A minipool process for solvent-detergent treatment of cryoprecipitate at blood centres using a disposable bag system

T. Burnouf, H. A. Goubran, M. Radosevich, M. A. Sayed, G. Gorgy, M. El-Ekiaby

Research output: Contribution to journalArticle

26 Citations (Scopus)

Abstract

Background and Objectives: Single-donor or small-pool cryoprecipitates are produced by blood establishments, mostly in developing countries, for substitute therapy in haemophilia A, von Willebrand disease and fibrinogen deficiency, as well as for the manufacture of fibrin sealant. As cryoprecipitate may be contaminated with pathogenic plasma-borne viruses, there is an urgent need to develop a simple method for the viral inactivation of cryoprecipitate. Materials and Methods: Cryoprecipitate was obtained according to standard procedures. Ten minipools of five or six donations of cryoprecipitate were prepared and subjected, in sterile closed bags, to a viral inactivation treatment using either 2% tri(n-)butyl phosphate (TnBP) for 4 h at 37°C or the combination of 1% TnBP and 1% Triton X-45 for 4 h at 31°C. The cryoprecipitates were subsequently extracted three times in their processing bags by mixing and decantation using 7.5% sterile ricinus oil. The TnBP-treated cryoprecipitates were further subjected to a clarifying centrifugation step at 3800 g for 30 min. The final products were dispensed into individual bags and frozen at -30°C or lower. Results: The cryoprecipitates treated with either 2% TnBP or 1% TnBP + 1% Triton X-45 showed excellent (> 93%) mean recovery of coagulant factor VIII (FVIII), ristocetin cofactor Von Willebrand factor (VWF:RCo), and clottable fibrinogen activity. Prothrombin time, international normalized ratio and activated partial thromboplastin time increased during solvent-detergent treatment but returned to initial values after oil extractions. The final content of TnBP and Triton X-45 was <10 and 50 ppm, indicating excellent removal by the oil-extraction procedure. Conclusions: Viral inactivation treatment by TnBP, with or without Triton X-45, can be applied to minipools of cryoprecipitate, with good recovery of FVIII, VWF and fibrinogen. The viral inactivation and solvent-detergent removal process can be performed in a closed bag system and using simple blood establishment techniques and equipment. This technology could be considered for the improved viral safety of cryoprecipitate which is used to treat haemophilia A, von Willebrand disease or fibrinogen deficiency, or to prepare fibrin sealant.

Original languageEnglish
Pages (from-to)56-62
Number of pages7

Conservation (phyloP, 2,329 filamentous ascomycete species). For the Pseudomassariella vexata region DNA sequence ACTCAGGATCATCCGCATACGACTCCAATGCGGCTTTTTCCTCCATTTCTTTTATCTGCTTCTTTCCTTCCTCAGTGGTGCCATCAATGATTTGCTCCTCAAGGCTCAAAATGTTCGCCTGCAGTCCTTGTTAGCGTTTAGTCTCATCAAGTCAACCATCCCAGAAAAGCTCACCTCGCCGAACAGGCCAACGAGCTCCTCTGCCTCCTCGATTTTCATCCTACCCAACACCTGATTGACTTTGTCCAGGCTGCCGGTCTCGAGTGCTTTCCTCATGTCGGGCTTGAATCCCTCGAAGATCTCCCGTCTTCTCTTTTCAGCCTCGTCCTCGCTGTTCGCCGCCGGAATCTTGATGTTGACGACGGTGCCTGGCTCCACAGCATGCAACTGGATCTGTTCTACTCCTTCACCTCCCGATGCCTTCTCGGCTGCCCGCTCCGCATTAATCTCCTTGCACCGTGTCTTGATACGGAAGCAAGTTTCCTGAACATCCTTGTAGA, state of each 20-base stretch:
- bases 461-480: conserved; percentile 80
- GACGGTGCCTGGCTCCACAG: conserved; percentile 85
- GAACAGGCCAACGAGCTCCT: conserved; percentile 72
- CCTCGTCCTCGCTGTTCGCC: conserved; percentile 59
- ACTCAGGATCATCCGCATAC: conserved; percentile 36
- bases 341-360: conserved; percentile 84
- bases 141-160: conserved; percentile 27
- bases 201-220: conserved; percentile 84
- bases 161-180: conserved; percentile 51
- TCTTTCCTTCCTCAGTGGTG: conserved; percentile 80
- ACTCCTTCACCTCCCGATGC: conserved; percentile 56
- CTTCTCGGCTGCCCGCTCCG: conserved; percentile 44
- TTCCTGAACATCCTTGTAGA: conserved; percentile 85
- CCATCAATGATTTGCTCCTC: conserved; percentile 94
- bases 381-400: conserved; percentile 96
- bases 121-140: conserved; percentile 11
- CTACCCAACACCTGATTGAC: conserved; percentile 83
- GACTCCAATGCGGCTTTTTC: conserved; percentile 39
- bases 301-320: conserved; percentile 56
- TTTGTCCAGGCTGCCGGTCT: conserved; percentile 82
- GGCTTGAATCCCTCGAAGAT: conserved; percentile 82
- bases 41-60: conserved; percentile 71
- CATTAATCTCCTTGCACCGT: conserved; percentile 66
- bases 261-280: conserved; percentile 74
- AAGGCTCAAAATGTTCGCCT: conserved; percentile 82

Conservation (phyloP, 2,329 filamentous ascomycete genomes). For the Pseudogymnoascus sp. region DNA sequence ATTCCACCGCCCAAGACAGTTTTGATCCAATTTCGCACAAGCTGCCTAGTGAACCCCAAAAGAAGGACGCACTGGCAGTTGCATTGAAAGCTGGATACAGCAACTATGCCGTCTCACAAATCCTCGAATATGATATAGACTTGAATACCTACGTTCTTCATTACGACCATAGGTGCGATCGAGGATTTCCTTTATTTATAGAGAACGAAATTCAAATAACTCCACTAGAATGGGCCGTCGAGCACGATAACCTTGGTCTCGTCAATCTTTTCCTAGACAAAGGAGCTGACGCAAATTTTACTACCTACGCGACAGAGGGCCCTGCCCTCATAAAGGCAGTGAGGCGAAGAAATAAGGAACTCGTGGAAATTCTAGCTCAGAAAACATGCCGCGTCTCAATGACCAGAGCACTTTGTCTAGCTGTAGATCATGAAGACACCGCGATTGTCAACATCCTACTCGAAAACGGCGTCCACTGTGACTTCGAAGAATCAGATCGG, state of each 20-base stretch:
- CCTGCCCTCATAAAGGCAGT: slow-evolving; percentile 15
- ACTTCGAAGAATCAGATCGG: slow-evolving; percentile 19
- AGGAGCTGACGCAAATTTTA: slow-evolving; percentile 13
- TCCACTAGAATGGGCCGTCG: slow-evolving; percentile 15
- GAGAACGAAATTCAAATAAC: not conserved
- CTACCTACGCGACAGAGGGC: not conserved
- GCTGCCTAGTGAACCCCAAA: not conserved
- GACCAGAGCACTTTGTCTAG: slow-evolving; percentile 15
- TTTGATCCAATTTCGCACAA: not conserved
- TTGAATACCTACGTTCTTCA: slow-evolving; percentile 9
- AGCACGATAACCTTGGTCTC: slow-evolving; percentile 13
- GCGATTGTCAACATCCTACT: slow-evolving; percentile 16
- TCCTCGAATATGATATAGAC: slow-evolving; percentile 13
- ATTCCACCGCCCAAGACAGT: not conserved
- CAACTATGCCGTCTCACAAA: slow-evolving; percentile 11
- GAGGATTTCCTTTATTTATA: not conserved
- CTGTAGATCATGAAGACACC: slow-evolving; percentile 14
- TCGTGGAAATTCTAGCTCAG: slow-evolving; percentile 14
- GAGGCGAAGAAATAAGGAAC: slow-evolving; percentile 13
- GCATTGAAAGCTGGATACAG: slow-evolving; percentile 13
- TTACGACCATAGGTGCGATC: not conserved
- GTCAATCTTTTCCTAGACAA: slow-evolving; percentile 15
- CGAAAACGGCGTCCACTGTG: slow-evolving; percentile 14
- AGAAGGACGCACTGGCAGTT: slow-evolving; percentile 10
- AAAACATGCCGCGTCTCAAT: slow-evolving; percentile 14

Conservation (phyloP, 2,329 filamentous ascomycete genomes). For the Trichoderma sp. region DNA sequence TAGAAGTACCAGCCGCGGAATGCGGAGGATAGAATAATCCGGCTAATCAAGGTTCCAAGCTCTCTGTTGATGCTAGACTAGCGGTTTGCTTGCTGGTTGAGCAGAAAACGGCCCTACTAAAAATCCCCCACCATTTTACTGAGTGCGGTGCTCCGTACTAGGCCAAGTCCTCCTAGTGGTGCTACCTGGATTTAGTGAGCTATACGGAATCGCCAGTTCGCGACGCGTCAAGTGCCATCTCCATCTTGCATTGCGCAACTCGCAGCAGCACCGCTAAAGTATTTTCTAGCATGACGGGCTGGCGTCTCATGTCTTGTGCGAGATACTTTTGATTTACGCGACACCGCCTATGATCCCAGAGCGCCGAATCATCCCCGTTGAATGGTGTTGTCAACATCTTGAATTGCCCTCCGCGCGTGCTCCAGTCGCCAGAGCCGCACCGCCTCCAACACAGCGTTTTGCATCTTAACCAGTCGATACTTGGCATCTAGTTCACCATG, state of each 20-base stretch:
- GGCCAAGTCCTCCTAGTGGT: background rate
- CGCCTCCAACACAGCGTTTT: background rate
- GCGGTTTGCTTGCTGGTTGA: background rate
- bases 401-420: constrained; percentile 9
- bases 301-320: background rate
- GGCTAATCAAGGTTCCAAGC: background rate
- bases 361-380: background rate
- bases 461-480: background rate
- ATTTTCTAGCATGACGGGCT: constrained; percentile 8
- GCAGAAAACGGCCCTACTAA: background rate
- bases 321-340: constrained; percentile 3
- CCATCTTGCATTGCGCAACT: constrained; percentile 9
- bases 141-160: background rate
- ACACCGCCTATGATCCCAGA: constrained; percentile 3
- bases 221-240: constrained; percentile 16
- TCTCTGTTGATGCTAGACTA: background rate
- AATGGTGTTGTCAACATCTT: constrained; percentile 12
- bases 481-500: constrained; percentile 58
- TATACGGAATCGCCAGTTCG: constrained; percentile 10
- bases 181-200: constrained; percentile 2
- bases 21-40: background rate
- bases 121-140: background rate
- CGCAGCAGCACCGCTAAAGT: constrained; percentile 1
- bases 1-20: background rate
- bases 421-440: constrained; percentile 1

JournalVox Sanguinis
Volume91
Issue number1
DOIs
Publication statusPublished - Jul 2006
Externally publishedYes

Fingerprint

Detergents
Virus Inactivation
Octoxynol
Afibrinogenemia
von Willebrand Diseases
Fibrin Tissue Adhesive
Oils
Factor VIII
Hemophilia A
von Willebrand Factor
Fibrinogen
Ricinus
Coagulants
International Normalized Ratio
Partial Thromboplastin Time
Prothrombin Time
tributyl phosphate
Centrifugation
Developing Countries
Viruses

Keywords

  • Cryoprecipitate
  • Factor VIII
  • Fibrinogen
  • Solvent-detergent
  • Virus
  • Von Willebrand

ASJC Scopus subject areas

  • Hematology

Cite this

A minipool process for solvent-detergent treatment of cryoprecipitate at blood centres using a disposable bag system. / Burnouf, T.; Goubran, H. A.; Radosevich, M.; Sayed, M. A.; Gorgy, G.; El-Ekiaby, M.

In: Vox Sanguinis, Vol. 91, No. 1, 07.2006, p. 56-62.

Research output: Contribution to journalArticle

Burnouf, T. ; Goubran, H. A. ; Radosevich, M. ; Sayed, M. A. ; Gorgy, G. ; El-Ekiaby, M. / A minipool process for solvent-detergent treatment of cryoprecipitate at blood centres using a disposable bag system. In: Vox Sanguinis. 2006 ; Vol. 91, No. 1. pp. 56-62.
@article{63d0d9fef9cf4f54a67707e027c89e1c,
title = "A minipool process for solvent-detergent treatment of cryoprecipitate at blood centres using a disposable bag system",
abstract = "Background and Objectives: Single-donor or small-pool cryoprecipitates are produced by blood establishments, mostly in developing countries, for substitute therapy in haemophilia A, von Willebrand disease and fibrinogen deficiency, as well as for the manufacture of fibrin sealant. As cryoprecipitate may be contaminated with pathogenic plasma-borne viruses, there is an urgent need to develop a simple method for the viral inactivation of cryoprecipitate. Materials and Methods: Cryoprecipitate was obtained according to standard procedures. Ten minipools of five or six donations of cryoprecipitate were prepared and subjected, in sterile closed bags, to a viral inactivation treatment using either 2{\%} tri(n-)butyl phosphate (TnBP) for 4 h at 37°C or the combination of 1{\%} TnBP and 1{\%} Triton X-45 for 4 h at 31°C. The cryoprecipitates were subsequently extracted three times in their processing bags by mixing and decantation using 7.5{\%} sterile ricinus oil. The TnBP-treated cryoprecipitates were further subjected to a clarifying centrifugation step at 3800 g for 30 min. The final products were dispensed into individual bags and frozen at -30°C or lower. Results: The cryoprecipitates treated with either 2{\%} TnBP or 1{\%} TnBP + 1{\%} Triton X-45 showed excellent (> 93{\%}) mean recovery of coagulant factor VIII (FVIII), ristocetin cofactor Von Willebrand factor (VWF:RCo), and clottable fibrinogen activity. Prothrombin time, international normalized ratio and activated partial thromboplastin time increased during solvent-detergent treatment but returned to initial values after oil extractions. The final content of TnBP and Triton X-45 was <10 and 50 ppm, indicating excellent removal by the oil-extraction procedure. Conclusions: Viral inactivation treatment by TnBP, with or without Triton X-45, can be applied to minipools of cryoprecipitate, with good recovery of FVIII, VWF and fibrinogen. The viral inactivation and solvent-detergent removal process can be performed in a closed bag system and using simple blood establishment techniques and equipment. This technology could be considered for the improved viral safety of cryoprecipitate which is used to treat haemophilia A, von Willebrand disease or fibrinogen deficiency, or to prepare fibrin sealant.",